New State Climate Rules on Transportation and Land Use look for Adoption this Week

Over at our Strong Towns group, they've posted a note about what could be the final adoption of new rules on climate, transportation, and land use.

We are "dramatically off-track" - DLCD summary

The focus here is on the City and MPO, and so it was good to be reminded of state-level action.

The Department of Land Conservation and Development has been working on new climate rules for planning in the "Climate-Friendly and Equitable Communities Rulemaking" project.

On Thursday the parent board for DLCD, LCDC, meets and looks to adopt the final version.

Sightline yesterday published an article about the subset of rules on parking, "Oregon Has a Chance to Sharply Cut Urban Parking Mandates."

Parking mandates aren’t the main reason we have parking lots, of course. We have parking lots because cars are useful and, in many cases, necessary. And Oregon isn’t considering a ban on parking lots, new or old.

But the effect of mandatory parking lots is to keep cars necessary. By forcing buildings apart and driving up the cost of adding homes, shops, and offices to walkable areas, parking mandates make it illegal for cities to ever voluntarily evolve away from auto dependence.

Parking mandates ban new Main Streets by requiring each new 2,000-square-foot cafe to be surrounded by 5,000 square feet of parking lot. They keep buildings vacant. They drive up the rent in new apartments by hundreds of dollars a month and kill the incentive of landlords and employers to save everyone money by coordinating shared cars or discounted transit passes. They induce deadly heat islands and, by forcing new buildings to be spread out, literally cast modern auto dependence into stone.

Since Council just adopted some parking reform already, I am not sure how much more these new rules will change things right here. That will become clear soon enough. And even if we successfully anticipated most of these state-level changes (and we may not have done so), that's not a reason to oppose them statewide. They will be helpful regardless of how much additional compliance Salem will need to add.

In their most recent comment, the City of Salem only asked for more time to complete a task they would be assigned, and did not seem to criticize the new rules otherwise.

City of Salem: More time for Scenario Planning

Sunday, May 15, 2022

Reassessing Asahel Bush and the 1922 Election: Our Problematic Legacies

The front page column today in the Sunday paper could not be more timely, unfortunately.

Front page today

Given his role in Salem history, only a little less mythic than Jason Lee but so much more definite in the prelude to Statehood and then in the second half of the 19th century, Asahel Bush has to be better understood as a real person with real power and wealth and with real bias. His personal sentiments were not merely privately held, but could be made public and structural. They had real effects on the lives of Salemites.

It's a great piece and should be widely read and discussed. (It's paywalled now, and hopefully they will find ways to circulate it more widely.)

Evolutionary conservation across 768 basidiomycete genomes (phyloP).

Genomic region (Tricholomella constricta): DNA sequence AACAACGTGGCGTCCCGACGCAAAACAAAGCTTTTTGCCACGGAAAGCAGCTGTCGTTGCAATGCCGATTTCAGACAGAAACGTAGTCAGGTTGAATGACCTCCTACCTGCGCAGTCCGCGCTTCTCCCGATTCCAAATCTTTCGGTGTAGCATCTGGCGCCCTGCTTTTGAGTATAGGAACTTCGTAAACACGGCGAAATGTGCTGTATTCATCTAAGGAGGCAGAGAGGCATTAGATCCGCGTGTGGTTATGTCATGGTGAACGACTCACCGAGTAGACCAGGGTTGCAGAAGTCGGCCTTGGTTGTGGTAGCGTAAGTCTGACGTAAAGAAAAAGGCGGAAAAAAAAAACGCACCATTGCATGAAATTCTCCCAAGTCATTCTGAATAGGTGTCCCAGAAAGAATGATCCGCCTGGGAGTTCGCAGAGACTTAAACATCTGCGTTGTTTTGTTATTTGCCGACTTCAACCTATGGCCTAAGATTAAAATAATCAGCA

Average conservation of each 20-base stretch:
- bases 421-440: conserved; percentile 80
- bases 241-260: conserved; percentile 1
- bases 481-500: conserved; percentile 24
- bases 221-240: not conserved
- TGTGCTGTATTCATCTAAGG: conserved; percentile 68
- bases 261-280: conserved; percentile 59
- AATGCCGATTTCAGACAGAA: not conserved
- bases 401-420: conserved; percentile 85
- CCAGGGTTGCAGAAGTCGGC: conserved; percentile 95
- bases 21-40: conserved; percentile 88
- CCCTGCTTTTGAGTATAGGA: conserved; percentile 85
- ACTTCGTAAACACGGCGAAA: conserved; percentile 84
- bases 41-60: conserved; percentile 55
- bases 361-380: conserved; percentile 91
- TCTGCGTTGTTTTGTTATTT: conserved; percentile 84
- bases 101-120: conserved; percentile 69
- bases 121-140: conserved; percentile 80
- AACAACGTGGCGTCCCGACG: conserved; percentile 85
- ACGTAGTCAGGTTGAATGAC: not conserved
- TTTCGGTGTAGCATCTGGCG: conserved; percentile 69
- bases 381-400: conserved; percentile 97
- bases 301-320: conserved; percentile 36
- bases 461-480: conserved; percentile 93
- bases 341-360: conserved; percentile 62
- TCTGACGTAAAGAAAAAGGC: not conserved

Another legacy that the paper should give more attention to is our 1922 election and its immediate aftermath.

Saturday, May 14, 2022

Travel Salem on the Move Again

Travel Salem is on the move again. The City's published a Notice for a change in use on the old bank building on Center Street at Church Street.

Travel Salem moving to old bank on Center at Church

Notice for "change in use"

They've had a peripatetic existence. They had been in the Livesley Tower until a recent move to temporary space in the Grand Hotel lobby, and had before that been in the Central Stage Terminal and Hotel annex to the Grand Theater. Now they look to be moving again. Maybe this will be more permanent.

As a tourist agency, they are in a position to promote walking and biking, and their location will affect how well they are able to do that.

Though this new building might lack a bit in ambience, especially as it is sundered from the Historic District downtown as well as the hotels, there are several ways this might be an improvement on their previous sites. On a good bike lane on Church Street and just a block from the lower-traffic route on Chemeketa Street, this location of Travel Salem is the best for any bicycling. When they were on High Street, there was no bike lane, and the site on State and Liberty as well as the Grand Hotel site are not bike-friendly at all. They'll also be adding new bike racks right at the main entry of this new building. Even though this is not at the center of downtown, it is very near the transit mall. If the rental bike system gets back up, this is an easy bike ride from the Amtrak depot with docking stations at each end. And it will have its own parking lot for the reality of driving visitors. Given the current state and constraints of Salem transportation, this seems like a better location for modal flexibility and pointing out choices. Though, again, it's not exactly at the center of things. Hopefully it will lure people to walk through downtown from the hotels, and not seem too distant from them.